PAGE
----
Nearly Spaces

by | May 8, 2014

I’m nearly moved into new office space. That project is nearly completed. Not long ago I even heard myself tell another person “I have nearly decided and would get back with them.” Right now there is more nearly in my life than I like.

I’m transitioning into new office space right now. Nearly is a constant companion. Boxes are nearly unpacked and I’m nearly organized.

I’ve even had conversations recently with several donors involved in major philanthropy projects that seem to be nearly coming to fruition. For them as for me right now nearly is frustrating. It takes too long. Other people, activities, events increase the distance between begun and done.  Nearly is what’s in between.

I’ve had a great deal of nearly over the years. As a child I moved many times as my dad transferred from one Air Force base to another. Several times we nearly had all the boxes unpacked before new orders  arrived. Boxes are my emotional trigger for nearly – I can’t relax until they’re all unpacked.

Donors sometimes feel the same way. A great idea is waiting to happen; the planning or implementation is nearly done. Except that people, activities and events are increasing the distance between begun and done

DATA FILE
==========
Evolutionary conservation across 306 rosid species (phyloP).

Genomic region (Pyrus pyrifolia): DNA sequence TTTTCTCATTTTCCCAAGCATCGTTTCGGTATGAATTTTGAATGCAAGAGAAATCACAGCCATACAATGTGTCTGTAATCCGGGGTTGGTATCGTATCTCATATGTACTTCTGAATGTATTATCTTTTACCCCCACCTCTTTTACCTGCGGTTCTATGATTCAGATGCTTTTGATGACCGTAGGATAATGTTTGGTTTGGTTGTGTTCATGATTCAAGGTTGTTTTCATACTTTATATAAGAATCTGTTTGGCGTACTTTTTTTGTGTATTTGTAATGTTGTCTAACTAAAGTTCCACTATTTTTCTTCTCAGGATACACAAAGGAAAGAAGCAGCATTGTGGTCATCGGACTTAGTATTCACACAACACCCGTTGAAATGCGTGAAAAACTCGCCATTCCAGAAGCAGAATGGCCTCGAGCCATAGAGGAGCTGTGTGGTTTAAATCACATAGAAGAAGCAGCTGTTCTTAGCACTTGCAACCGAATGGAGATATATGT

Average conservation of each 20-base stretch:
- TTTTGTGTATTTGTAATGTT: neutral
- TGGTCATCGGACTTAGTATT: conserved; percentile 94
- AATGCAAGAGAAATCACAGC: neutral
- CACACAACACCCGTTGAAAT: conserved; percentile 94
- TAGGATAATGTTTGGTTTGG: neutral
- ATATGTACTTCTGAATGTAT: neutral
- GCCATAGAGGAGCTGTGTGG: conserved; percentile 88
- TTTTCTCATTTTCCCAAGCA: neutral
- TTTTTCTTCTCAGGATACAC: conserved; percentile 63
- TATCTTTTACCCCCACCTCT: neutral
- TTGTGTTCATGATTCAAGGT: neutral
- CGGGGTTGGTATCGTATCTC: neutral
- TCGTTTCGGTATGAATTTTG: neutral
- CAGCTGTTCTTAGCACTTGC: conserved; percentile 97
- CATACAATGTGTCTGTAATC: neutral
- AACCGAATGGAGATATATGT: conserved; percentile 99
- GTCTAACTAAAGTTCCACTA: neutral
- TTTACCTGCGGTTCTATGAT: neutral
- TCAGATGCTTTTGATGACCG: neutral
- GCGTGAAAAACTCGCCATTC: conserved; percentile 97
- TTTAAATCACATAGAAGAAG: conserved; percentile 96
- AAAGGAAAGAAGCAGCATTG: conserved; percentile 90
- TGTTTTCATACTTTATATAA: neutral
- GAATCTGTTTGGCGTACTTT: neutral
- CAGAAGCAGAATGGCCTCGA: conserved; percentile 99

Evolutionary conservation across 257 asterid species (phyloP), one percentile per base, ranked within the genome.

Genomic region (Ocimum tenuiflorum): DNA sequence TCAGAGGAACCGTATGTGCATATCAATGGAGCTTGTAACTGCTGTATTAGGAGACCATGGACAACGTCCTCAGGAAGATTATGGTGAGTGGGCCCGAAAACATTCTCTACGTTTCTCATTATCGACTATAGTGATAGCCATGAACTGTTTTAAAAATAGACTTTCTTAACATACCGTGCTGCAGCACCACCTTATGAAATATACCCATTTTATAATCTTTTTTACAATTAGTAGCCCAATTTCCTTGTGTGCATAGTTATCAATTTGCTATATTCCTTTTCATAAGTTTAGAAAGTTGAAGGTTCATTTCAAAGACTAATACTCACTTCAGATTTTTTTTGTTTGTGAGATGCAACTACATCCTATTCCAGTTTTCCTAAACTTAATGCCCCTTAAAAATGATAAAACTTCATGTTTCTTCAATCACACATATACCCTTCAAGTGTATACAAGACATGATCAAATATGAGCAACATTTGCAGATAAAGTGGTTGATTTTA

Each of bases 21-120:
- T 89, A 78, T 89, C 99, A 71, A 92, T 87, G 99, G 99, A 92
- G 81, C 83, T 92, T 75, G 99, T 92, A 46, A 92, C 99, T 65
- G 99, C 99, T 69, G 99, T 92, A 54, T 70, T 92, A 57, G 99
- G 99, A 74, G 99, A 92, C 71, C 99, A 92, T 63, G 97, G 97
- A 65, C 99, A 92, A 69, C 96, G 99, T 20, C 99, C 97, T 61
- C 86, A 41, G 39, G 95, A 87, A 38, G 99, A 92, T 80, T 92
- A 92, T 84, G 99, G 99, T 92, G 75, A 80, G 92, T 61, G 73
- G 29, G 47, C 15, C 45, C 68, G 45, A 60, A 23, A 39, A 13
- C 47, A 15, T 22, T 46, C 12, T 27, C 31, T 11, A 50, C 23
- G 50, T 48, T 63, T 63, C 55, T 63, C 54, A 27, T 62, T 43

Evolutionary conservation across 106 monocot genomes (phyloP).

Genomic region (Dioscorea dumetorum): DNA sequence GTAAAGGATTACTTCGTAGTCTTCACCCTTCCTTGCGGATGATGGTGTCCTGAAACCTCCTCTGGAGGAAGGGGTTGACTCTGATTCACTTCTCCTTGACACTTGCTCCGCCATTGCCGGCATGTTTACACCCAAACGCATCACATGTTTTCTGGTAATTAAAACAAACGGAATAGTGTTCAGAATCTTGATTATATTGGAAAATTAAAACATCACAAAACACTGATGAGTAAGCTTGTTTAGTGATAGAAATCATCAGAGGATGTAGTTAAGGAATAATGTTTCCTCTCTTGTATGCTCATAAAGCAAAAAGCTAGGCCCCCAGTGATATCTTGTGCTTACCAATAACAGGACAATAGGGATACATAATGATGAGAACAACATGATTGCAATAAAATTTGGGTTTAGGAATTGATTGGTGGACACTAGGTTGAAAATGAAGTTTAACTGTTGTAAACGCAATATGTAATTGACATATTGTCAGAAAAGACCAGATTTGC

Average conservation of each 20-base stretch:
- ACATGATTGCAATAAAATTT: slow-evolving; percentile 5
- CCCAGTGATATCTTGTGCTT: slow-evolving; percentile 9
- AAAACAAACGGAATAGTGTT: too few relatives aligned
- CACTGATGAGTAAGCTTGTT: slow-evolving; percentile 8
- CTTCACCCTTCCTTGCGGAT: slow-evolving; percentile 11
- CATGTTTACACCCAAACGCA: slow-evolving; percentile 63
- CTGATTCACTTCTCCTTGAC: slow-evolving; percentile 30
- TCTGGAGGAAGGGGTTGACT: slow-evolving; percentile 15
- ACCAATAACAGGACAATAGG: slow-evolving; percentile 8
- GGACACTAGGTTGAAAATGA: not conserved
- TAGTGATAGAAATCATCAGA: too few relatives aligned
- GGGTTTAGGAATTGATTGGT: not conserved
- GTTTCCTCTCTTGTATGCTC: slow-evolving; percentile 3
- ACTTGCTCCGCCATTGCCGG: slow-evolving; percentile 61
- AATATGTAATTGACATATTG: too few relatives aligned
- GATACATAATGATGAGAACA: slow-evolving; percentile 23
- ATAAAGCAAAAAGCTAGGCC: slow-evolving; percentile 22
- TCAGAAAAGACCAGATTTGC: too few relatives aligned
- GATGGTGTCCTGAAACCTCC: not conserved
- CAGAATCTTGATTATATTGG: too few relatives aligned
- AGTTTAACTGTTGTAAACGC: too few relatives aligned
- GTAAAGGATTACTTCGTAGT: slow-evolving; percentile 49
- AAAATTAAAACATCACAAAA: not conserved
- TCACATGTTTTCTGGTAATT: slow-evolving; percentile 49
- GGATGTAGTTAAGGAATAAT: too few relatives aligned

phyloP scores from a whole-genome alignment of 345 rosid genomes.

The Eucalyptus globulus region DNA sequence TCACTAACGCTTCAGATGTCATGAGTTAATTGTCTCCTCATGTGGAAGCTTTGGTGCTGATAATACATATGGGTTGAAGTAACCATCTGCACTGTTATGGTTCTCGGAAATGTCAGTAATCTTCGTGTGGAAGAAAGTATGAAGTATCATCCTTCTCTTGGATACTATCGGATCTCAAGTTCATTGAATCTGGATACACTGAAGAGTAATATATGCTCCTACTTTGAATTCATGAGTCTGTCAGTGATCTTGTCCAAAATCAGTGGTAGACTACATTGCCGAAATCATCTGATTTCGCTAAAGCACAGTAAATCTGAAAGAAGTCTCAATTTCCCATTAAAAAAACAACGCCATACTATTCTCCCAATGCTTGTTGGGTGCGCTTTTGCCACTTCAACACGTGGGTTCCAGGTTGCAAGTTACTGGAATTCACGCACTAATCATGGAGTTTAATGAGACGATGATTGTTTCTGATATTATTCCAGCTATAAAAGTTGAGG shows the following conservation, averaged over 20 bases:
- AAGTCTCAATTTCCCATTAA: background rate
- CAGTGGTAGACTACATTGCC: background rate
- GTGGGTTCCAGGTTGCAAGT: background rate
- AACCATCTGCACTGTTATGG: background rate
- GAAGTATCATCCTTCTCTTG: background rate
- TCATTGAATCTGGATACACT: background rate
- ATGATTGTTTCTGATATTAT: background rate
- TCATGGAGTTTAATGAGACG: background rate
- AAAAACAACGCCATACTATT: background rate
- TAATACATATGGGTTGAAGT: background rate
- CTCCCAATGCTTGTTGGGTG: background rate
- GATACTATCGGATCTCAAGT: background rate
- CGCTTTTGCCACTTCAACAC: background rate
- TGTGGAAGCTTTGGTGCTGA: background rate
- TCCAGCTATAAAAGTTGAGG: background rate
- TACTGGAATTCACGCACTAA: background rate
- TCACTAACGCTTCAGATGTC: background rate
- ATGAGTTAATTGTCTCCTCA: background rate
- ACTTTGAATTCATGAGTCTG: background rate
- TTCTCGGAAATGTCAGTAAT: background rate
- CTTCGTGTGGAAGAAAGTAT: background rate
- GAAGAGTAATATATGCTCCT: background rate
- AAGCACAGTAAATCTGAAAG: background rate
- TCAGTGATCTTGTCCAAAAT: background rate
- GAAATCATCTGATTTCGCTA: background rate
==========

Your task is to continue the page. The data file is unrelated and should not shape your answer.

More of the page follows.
Is there a tonic for this situation? Friends and supporters are absolutely the best tonic. The early 20th century writer-historian, Frank Moore Colby, said it this way “We do not mind our not arriving anywhere nearly as much as our not having any company on the way.”

Colby was one of the editors of the first edition of the New International Encyclopedia in 1902. That must have been an incredible nearly project. Eventually seventeen volumes were printed and now today, thanks to technology, we have Wikipedia, which will forever be in the nearly state.

While Colby suggests a great tonic for our nearly state, there is no magic wand that skips us to done.

I suspect I will always be in the nearly state with one project or another – somewhere between begun and done.  Friends and supporters encourage me every step of the way. Thank you for that encouragement.  It makes a difference.

As I have conversations with donors about great ideas I endeavor to be their friend and supporter.

The boxes are nearly unpacked.  So, I have plenty of time for nearly conversations.


  1. Christina Fulsom

    Dear Dawn,

    As organizations begin to work collectively to address the most complex social problems, the longer the distance between begun and done. In this case of continuous improvement, nearly will forever be the norm.

    Thanks for your thoughtful post.


    • Your Philanthropy

      You are so very right. We’ll need lots of friends and supporters along the way to help make a dent!



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